A Caveat for Renunciation

Whether or not one is up-to-date in their U.S. tax and reporting obligations, renunciation of U.S. citizenship may be the most sensible option in some cases.  Someone who is not current can simply get themselves into compliance before beginning the renunciation process.  Depending upon an individual’s income and tax situation, getting caught up on six years worth of tax filings may not be as big deal as you would think.

However, the renunciation route does have some pot holes, one of the potentially biggest of which is Section 877A of the Internal Revenue Code (“the Code”).  The Code has included an alternative tax regime for U.S. citizens who were considered to have expatriated primarily for tax avoidance reasons since Congress added Section 877 to the Code in 1966.  However, this section was not very effective, because U.S. citizens who had committed expatriating acts were not required to report them.  They could leave their citizenship behind quietly and simply cease to file U.S. tax returns upon their naturalization in another country.  There was no obligation under U.S. law for a citizen to apply for confirmation of loss of citizenship, and no requirement to notify the IRS that one had expatriated.

In 1996, Congress addressed this weakness in Section 887 by passing  the Health Insurance Portability and Accountability Act of 1996 (“HIPAA”).  HIPAA added long term U.S. residents (green card holders) to the list of persons covered by Section 877,  expanded the definitional scope of U.S. source income, and added a requirement that an individual report his or her expatriation to the IRS by filing a Form 8854.  Furthermore, the law required the State Department to provide the IRS with a copy of each certificate of loss of nationality (CLN) it approved.  The IRS was directed to publish the name of expatriating individuals in the Federal Register.

Individuals with high income or substantial net worth were assumed to be expatriating for tax avoidance reasons, unless they were able to obtain a ruling from the IRS within one year of expatriation that they were legitimately leaving their citizenship behind for other reasons.

Even with the changes added by HIPAA, the avenue of quiet relinquishment has continued to exist. A person who had committed an expatriating act with requisite intent is not required to announce it to the IRS or the State Department. They could wait out the ten year period provided by Section 877.  Congress took further action in 2004 when the American Job Creation Act (“AJCA”) added a provision that essentially says a U.S. citizen remains a U.S. citizen for tax purposes until that person gives formal notice to the State Department and to the IRS.

AJCA also eliminated the presumption of tax avoidance and the letter ruling procedure in favor of an objective income tax liability and net asset test. This test determines which individuals would be liable to the ten year alternative tax regime.  Lastly, AJCA required the filing of a Form 8854 every year during which the formerU.S.citizen was subject to 877.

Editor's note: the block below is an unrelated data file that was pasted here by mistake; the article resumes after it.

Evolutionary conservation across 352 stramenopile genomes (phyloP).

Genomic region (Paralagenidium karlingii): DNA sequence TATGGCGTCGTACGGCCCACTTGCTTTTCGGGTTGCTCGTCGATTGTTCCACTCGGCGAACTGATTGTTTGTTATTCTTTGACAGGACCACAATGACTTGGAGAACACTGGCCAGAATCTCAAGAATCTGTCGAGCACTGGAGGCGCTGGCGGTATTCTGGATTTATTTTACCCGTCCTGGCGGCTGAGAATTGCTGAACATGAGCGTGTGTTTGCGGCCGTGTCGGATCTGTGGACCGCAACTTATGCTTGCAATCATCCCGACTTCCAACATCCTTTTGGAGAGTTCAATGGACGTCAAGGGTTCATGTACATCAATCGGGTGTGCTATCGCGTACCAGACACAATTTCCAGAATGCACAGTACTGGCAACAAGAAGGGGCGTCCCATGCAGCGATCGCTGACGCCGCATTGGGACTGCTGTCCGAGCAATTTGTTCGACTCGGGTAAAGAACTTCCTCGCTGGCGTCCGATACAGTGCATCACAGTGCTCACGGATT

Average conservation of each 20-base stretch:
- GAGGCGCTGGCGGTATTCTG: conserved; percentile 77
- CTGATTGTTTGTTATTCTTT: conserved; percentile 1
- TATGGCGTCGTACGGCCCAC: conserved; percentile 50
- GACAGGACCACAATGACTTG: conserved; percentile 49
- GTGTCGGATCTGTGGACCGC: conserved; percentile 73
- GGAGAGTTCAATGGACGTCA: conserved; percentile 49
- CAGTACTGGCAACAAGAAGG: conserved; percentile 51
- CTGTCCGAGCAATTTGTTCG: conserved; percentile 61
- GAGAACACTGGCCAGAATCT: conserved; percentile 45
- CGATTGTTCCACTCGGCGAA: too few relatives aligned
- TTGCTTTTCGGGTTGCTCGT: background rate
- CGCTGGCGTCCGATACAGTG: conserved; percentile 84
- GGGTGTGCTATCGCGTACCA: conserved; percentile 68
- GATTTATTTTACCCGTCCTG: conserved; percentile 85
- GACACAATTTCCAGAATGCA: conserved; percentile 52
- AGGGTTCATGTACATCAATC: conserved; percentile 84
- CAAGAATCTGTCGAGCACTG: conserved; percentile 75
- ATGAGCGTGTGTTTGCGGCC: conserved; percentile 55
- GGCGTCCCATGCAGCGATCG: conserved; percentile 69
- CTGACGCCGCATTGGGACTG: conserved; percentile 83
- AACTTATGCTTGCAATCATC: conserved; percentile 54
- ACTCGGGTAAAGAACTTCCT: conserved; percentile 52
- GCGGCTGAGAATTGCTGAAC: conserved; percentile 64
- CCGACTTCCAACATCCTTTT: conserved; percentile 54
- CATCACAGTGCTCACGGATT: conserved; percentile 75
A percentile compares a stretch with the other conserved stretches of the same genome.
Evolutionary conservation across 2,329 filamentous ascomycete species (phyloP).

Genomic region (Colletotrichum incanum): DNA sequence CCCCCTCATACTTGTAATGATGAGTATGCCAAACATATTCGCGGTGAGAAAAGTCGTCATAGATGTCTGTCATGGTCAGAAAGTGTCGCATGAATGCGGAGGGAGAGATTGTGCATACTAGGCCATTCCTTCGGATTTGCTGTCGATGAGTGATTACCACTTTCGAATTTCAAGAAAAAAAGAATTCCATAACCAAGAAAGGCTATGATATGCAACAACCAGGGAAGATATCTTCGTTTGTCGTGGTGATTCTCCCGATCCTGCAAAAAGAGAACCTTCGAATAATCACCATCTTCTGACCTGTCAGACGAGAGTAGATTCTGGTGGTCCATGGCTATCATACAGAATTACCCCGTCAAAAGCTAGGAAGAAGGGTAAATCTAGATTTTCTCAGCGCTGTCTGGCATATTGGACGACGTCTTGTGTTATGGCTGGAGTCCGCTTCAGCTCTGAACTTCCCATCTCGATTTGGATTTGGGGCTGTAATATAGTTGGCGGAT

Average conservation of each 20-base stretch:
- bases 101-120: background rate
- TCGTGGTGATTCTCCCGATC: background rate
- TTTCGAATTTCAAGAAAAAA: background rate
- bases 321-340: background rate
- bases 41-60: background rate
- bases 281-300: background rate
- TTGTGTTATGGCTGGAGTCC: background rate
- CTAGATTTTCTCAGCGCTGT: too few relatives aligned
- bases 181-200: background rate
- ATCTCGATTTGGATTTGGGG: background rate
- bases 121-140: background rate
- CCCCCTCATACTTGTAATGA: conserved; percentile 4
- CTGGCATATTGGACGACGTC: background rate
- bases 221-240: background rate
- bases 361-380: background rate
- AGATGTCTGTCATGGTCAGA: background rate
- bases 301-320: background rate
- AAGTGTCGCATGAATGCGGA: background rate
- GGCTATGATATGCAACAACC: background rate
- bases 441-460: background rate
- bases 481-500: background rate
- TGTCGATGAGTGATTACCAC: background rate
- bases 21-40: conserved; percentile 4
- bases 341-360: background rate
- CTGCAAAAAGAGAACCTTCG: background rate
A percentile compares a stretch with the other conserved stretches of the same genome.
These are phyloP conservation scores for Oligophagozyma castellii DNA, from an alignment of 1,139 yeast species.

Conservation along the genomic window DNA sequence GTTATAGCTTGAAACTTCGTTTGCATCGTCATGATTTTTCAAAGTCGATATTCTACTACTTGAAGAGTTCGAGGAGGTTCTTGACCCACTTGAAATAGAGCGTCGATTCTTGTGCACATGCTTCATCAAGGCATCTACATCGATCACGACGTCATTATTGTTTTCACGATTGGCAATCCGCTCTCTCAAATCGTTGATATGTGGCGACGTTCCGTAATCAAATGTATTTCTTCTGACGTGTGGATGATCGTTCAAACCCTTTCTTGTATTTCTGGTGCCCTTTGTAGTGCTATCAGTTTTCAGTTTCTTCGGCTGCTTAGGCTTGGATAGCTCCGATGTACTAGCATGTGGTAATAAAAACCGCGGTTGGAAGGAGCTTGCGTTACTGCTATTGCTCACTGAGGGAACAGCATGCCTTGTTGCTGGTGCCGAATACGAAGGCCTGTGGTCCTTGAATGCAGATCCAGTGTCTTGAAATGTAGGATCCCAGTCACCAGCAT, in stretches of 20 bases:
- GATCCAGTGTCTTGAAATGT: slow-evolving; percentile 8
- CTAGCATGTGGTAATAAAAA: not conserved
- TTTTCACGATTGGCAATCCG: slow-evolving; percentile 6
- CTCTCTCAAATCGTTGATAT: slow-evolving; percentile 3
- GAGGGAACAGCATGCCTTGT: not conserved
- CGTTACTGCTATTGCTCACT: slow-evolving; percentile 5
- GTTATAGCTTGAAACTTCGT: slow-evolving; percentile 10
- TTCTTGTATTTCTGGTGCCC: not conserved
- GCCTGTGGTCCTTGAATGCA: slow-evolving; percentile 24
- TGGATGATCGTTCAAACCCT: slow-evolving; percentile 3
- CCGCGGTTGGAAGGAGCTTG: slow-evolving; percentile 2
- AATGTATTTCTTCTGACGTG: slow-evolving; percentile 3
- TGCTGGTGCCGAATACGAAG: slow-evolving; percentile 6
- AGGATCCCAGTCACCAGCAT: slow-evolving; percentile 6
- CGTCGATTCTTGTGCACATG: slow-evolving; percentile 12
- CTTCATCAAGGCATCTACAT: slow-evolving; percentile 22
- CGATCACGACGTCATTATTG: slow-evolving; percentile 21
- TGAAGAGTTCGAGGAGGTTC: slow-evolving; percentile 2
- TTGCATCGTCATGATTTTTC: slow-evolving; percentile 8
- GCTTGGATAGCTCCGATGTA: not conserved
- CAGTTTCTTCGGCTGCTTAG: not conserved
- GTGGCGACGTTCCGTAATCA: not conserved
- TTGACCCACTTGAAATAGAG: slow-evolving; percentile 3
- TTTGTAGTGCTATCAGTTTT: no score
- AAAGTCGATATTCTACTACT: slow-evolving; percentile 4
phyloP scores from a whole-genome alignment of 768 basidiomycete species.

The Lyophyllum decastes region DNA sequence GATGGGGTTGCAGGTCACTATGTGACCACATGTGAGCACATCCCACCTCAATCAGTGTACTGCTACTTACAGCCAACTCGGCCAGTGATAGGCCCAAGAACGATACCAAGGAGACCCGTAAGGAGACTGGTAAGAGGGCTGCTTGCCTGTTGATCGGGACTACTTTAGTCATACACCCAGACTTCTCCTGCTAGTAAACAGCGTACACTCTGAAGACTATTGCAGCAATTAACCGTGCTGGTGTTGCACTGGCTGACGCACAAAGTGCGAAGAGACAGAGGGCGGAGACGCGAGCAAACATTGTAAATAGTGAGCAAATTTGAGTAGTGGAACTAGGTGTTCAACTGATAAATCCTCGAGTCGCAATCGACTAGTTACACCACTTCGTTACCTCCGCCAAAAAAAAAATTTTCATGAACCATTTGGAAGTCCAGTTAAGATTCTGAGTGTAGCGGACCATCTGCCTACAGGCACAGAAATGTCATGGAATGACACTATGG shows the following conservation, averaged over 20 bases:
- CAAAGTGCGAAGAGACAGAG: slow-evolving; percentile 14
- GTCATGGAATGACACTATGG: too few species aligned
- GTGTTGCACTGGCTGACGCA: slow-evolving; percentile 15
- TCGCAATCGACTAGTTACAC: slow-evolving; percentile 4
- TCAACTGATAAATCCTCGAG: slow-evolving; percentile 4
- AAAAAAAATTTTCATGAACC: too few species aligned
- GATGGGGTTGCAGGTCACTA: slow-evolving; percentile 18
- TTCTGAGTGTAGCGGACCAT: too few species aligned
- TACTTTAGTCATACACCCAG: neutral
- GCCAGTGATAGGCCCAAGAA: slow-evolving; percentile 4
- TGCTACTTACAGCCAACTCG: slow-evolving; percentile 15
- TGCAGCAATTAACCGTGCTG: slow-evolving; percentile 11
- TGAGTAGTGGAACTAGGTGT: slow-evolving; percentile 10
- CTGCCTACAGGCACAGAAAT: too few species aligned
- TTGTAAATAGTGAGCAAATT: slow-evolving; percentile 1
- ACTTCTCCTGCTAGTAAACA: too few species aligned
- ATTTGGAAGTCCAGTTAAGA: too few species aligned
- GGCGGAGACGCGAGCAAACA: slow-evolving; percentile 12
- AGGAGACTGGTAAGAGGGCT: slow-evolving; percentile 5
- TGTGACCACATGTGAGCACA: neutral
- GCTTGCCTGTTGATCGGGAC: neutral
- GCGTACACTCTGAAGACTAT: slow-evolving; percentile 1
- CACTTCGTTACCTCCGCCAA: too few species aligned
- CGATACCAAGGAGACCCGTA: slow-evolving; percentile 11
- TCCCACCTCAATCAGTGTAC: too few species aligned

AJCA introduced an exception to the ten year alternative tax regime of Section 877 for persons who were dual nationals at birth and certified that they were tax compliant for five years preceding their expatriation.

Lastly, in the oddly named Heroes Earnings Assistance and Relief Tax Act of 2008 (‘HEART”), Congress added Section 877A. This replaces the ten year alternative tax regime of Section 877 with a “mark-to-market” exit tax.  Using the same income tax liability and net asset test as applied to Section 877, Section 877A imposes an income tax on the net unrealized value of an expatriate’s property, assuming it was sold for its fair market value as of the date of expatriation.  HEART retained the idea of an exemption from the “exit” tax for persons who were dual nationals at birth.

Thus, a person who at birth:

  1. became both a U.S. citizen and the citizen of another country,
  2. continued to be a citizen of that other country,
  3. was a tax resident in that other country, and
  4. has not been resident in the U.S. for more than ten of the fifteen years prior to the date of expatriation,

only has to file Form 8854 and is not subject to the mark-to-market exit tax.

It sounds pretty complicated because it is, unfortunately.  The first step people considering renouncing U.S. citizenship should do is evaluate the impact of Section 877A and assess whether or not they qualify for exemption as dual nationals at birth. They should also determine if their income tax liability or the net value of their assets is below those set out in the Section.  If either of those situations applies, renunciation is clearly the best route forward to terminate U.S.citizenship.  Of course, if a person is not compliant with their U.S. tax filing and reporting obligations, that should be attended to first and foremost before commencing the renunciation process.

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